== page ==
From McDonough, Peter. Men Astutely Trained: A History of the Jesuits in the American Century. New York: The Free Press, 1992.
"A persistent focus of Ong's work has been on the developing technological base of the diffusion of knowledge. In this respect and also in regard to the attention given to popular culture, his early writings anticipate the interest of modern literary criticism in the social context of artistic production. Ong has stressed how the medium — for example, vocalized speech as compared to written documents — in which rhetorical presentations are imbedded conditions not only the substance of communication, as his former teacher Marshall McLuhan insisted, but also how it constrains the characteristic ways of framing and storing ideas: how technology structures consciousness and identity. It is not only the content of information that is amplified, clarified, or restricted by the medium of expression; the conventions and paraphernalia of the media also influence the mental universes of communication and receivers.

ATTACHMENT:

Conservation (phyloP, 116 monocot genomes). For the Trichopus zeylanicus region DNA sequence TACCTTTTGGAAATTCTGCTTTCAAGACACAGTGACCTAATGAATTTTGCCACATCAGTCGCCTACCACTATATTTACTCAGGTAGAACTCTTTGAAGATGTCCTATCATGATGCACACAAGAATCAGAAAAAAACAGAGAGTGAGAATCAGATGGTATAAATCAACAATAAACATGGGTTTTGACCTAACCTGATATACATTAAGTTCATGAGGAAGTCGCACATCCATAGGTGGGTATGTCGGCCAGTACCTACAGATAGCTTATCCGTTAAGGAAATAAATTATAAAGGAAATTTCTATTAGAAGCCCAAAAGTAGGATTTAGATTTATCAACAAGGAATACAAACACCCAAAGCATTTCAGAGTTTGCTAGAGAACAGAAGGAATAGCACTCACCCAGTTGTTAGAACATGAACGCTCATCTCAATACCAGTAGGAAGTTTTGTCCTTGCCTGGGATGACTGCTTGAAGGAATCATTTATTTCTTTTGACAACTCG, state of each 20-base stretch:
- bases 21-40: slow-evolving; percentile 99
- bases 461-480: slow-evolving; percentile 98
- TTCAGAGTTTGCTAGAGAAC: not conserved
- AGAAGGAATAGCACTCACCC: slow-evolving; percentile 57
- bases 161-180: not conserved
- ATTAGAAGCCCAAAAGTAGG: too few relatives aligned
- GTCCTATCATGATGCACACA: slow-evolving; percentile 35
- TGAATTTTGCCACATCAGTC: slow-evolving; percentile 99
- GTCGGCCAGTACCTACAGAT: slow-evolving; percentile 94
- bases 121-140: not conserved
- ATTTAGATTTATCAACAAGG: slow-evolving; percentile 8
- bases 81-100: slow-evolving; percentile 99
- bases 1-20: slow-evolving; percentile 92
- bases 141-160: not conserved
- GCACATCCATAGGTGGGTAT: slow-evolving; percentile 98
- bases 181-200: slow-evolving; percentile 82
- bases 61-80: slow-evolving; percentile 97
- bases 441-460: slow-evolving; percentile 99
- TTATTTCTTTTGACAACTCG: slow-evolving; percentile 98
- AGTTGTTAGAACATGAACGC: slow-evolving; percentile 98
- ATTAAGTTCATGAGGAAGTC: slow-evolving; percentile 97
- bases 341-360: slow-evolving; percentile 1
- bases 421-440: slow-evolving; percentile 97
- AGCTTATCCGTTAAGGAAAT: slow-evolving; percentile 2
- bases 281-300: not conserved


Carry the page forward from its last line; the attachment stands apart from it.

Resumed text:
"Two claims are fundamental. One stems from the emphasis on the evolutionary nature of the material underpinnings of rhetoric. Technological changes revise sempiternal understandings of objective truth just as political developments undermined, for [John Courtney] Murray, the vision of hierarchical government, changing it from a permanent standard to a temporary condition. The cyclical word of oral cultures, rooted in the turning of the seasons and agrarian ways of life, and the analytical world of print cultures, conveying a sense of permanence and categorical, virtually static truth, or of linear advance, have been layered on one another, and both are undergoing a secular process of further layering by new technologies.
"The second idea is an extension of the first. A latter-day transition from printed to electronic forms of expression and transmission has contributed to a restructuring of the adversarial style built into classical rhetoric. The invention and spread of these channels of communication has meant not only general change in 'cultural tool kits' but also a reorientation away from the presumed certainties and deceptive linearities — 'the artificial securities of typography' — enshrined as canonical by combative, characteristically masculine modes of discourse" (446).